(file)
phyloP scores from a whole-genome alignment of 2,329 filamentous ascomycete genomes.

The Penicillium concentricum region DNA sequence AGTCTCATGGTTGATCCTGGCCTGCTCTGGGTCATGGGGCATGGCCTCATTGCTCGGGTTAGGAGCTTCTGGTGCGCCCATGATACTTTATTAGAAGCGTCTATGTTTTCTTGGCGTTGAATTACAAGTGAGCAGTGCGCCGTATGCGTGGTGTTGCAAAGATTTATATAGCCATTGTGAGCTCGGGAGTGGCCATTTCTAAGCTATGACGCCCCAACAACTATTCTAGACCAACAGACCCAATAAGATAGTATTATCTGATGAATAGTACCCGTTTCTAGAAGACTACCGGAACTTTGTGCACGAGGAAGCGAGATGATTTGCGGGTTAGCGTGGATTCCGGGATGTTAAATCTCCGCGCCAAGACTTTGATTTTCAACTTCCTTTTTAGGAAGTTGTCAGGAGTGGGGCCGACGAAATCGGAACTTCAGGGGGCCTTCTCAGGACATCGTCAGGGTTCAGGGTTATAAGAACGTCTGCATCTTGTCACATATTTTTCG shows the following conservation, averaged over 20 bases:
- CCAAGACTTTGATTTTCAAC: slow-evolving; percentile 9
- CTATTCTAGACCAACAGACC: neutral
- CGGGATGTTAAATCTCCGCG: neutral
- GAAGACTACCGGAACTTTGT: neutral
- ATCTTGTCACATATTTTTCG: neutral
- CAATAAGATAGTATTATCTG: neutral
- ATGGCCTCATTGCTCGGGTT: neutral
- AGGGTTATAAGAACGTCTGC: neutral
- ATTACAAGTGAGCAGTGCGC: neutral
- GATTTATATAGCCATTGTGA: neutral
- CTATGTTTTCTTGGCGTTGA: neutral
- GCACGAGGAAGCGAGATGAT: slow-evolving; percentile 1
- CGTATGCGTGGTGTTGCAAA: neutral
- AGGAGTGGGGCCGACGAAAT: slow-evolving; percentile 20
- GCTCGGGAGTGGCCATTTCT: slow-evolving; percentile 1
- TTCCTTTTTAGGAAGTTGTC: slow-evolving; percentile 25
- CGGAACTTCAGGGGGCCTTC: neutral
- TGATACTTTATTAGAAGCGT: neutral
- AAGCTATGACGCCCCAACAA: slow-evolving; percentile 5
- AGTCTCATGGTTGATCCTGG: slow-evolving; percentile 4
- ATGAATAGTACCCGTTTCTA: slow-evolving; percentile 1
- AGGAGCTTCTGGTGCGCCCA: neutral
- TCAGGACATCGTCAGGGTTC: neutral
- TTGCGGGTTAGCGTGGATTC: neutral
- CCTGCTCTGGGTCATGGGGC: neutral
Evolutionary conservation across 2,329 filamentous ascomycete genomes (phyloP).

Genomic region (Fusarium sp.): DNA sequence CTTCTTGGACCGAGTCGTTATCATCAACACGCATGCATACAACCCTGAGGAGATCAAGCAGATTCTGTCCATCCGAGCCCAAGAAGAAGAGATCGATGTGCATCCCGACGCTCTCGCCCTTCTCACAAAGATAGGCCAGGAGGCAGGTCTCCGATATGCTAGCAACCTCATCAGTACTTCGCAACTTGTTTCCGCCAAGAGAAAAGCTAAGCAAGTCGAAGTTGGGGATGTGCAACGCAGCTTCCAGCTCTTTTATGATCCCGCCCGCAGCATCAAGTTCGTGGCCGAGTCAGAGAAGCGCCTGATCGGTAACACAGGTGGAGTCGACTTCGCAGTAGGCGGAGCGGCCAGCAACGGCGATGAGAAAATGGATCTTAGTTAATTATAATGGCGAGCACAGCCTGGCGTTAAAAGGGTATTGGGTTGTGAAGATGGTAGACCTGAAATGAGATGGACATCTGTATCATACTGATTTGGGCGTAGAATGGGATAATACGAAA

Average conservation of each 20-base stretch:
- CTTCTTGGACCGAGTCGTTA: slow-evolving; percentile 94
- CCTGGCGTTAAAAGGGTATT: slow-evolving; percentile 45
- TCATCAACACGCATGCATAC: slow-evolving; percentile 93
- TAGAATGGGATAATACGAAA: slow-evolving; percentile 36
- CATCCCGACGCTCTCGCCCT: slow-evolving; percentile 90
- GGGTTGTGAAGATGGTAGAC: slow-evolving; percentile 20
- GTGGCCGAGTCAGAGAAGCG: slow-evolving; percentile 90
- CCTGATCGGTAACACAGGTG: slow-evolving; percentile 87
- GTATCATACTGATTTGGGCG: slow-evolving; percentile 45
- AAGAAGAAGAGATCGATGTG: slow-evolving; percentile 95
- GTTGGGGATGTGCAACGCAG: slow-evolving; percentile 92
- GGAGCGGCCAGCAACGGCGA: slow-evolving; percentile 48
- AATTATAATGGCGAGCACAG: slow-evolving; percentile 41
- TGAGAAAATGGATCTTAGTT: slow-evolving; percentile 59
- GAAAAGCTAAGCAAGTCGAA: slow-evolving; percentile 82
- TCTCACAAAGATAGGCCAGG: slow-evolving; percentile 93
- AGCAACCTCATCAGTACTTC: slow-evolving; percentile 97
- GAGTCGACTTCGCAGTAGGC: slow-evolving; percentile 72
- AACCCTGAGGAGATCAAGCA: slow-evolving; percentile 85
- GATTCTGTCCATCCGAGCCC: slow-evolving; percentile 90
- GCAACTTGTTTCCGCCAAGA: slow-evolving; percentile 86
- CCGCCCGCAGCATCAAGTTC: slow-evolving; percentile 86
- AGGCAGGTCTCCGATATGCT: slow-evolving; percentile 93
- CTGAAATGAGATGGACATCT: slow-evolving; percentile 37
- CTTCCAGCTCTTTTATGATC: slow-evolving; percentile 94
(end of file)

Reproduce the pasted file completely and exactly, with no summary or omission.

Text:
phyloP scores from a whole-genome alignment of 2,329 filamentous ascomycete genomes.

The Penicillium concentricum region DNA sequence AGTCTCATGGTTGATCCTGGCCTGCTCTGGGTCATGGGGCATGGCCTCATTGCTCGGGTTAGGAGCTTCTGGTGCGCCCATGATACTTTATTAGAAGCGTCTATGTTTTCTTGGCGTTGAATTACAAGTGAGCAGTGCGCCGTATGCGTGGTGTTGCAAAGATTTATATAGCCATTGTGAGCTCGGGAGTGGCCATTTCTAAGCTATGACGCCCCAACAACTATTCTAGACCAACAGACCCAATAAGATAGTATTATCTGATGAATAGTACCCGTTTCTAGAAGACTACCGGAACTTTGTGCACGAGGAAGCGAGATGATTTGCGGGTTAGCGTGGATTCCGGGATGTTAAATCTCCGCGCCAAGACTTTGATTTTCAACTTCCTTTTTAGGAAGTTGTCAGGAGTGGGGCCGACGAAATCGGAACTTCAGGGGGCCTTCTCAGGACATCGTCAGGGTTCAGGGTTATAAGAACGTCTGCATCTTGTCACATATTTTTCG shows the following conservation, averaged over 20 bases:
- CCAAGACTTTGATTTTCAAC: slow-evolving; percentile 9
- CTATTCTAGACCAACAGACC: neutral
- CGGGATGTTAAATCTCCGCG: neutral
- GAAGACTACCGGAACTTTGT: neutral
- ATCTTGTCACATATTTTTCG: neutral
- CAATAAGATAGTATTATCTG: neutral
- ATGGCCTCATTGCTCGGGTT: neutral
- AGGGTTATAAGAACGTCTGC: neutral
- ATTACAAGTGAGCAGTGCGC: neutral
- GATTTATATAGCCATTGTGA: neutral
- CTATGTTTTCTTGGCGTTGA: neutral
- GCACGAGGAAGCGAGATGAT: slow-evolving; percentile 1
- CGTATGCGTGGTGTTGCAAA: neutral
- AGGAGTGGGGCCGACGAAAT: slow-evolving; percentile 20
- GCTCGGGAGTGGCCATTTCT: slow-evolving; percentile 1
- TTCCTTTTTAGGAAGTTGTC: slow-evolving; percentile 25
- CGGAACTTCAGGGGGCCTTC: neutral
- TGATACTTTATTAGAAGCGT: neutral
- AAGCTATGACGCCCCAACAA: slow-evolving; percentile 5
- AGTCTCATGGTTGATCCTGG: slow-evolving; percentile 4
- ATGAATAGTACCCGTTTCTA: slow-evolving; percentile 1
- AGGAGCTTCTGGTGCGCCCA: neutral
- TCAGGACATCGTCAGGGTTC: neutral
- TTGCGGGTTAGCGTGGATTC: neutral
- CCTGCTCTGGGTCATGGGGC: neutral
Evolutionary conservation across 2,329 filamentous ascomycete genomes (phyloP).

Genomic region (Fusarium sp.): DNA sequence CTTCTTGGACCGAGTCGTTATCATCAACACGCATGCATACAACCCTGAGGAGATCAAGCAGATTCTGTCCATCCGAGCCCAAGAAGAAGAGATCGATGTGCATCCCGACGCTCTCGCCCTTCTCACAAAGATAGGCCAGGAGGCAGGTCTCCGATATGCTAGCAACCTCATCAGTACTTCGCAACTTGTTTCCGCCAAGAGAAAAGCTAAGCAAGTCGAAGTTGGGGATGTGCAACGCAGCTTCCAGCTCTTTTATGATCCCGCCCGCAGCATCAAGTTCGTGGCCGAGTCAGAGAAGCGCCTGATCGGTAACACAGGTGGAGTCGACTTCGCAGTAGGCGGAGCGGCCAGCAACGGCGATGAGAAAATGGATCTTAGTTAATTATAATGGCGAGCACAGCCTGGCGTTAAAAGGGTATTGGGTTGTGAAGATGGTAGACCTGAAATGAGATGGACATCTGTATCATACTGATTTGGGCGTAGAATGGGATAATACGAAA

Average conservation of each 20-base stretch:
- CTTCTTGGACCGAGTCGTTA: slow-evolving; percentile 94
- CCTGGCGTTAAAAGGGTATT: slow-evolving; percentile 45
- TCATCAACACGCATGCATAC: slow-evolving; percentile 93
- TAGAATGGGATAATACGAAA: slow-evolving; percentile 36
- CATCCCGACGCTCTCGCCCT: slow-evolving; percentile 90
- GGGTTGTGAAGATGGTAGAC: slow-evolving; percentile 20
- GTGGCCGAGTCAGAGAAGCG: slow-evolving; percentile 90
- CCTGATCGGTAACACAGGTG: slow-evolving; percentile 87
- GTATCATACTGATTTGGGCG: slow-evolving; percentile 45
- AAGAAGAAGAGATCGATGTG: slow-evolving; percentile 95
- GTTGGGGATGTGCAACGCAG: slow-evolving; percentile 92
- GGAGCGGCCAGCAACGGCGA: slow-evolving; percentile 48
- AATTATAATGGCGAGCACAG: slow-evolving; percentile 41
- TGAGAAAATGGATCTTAGTT: slow-evolving; percentile 59
- GAAAAGCTAAGCAAGTCGAA: slow-evolving; percentile 82
- TCTCACAAAGATAGGCCAGG: slow-evolving; percentile 93
- AGCAACCTCATCAGTACTTC: slow-evolving; percentile 97
- GAGTCGACTTCGCAGTAGGC: slow-evolving; percentile 72
- AACCCTGAGGAGATCAAGCA: slow-evolving; percentile 85
- GATTCTGTCCATCCGAGCCC: slow-evolving; percentile 90
- GCAACTTGTTTCCGCCAAGA: slow-evolving; percentile 86
- CCGCCCGCAGCATCAAGTTC: slow-evolving; percentile 86
- AGGCAGGTCTCCGATATGCT: slow-evolving; percentile 93
- CTGAAATGAGATGGACATCT: slow-evolving; percentile 37
- CTTCCAGCTCTTTTATGATC: slow-evolving; percentile 94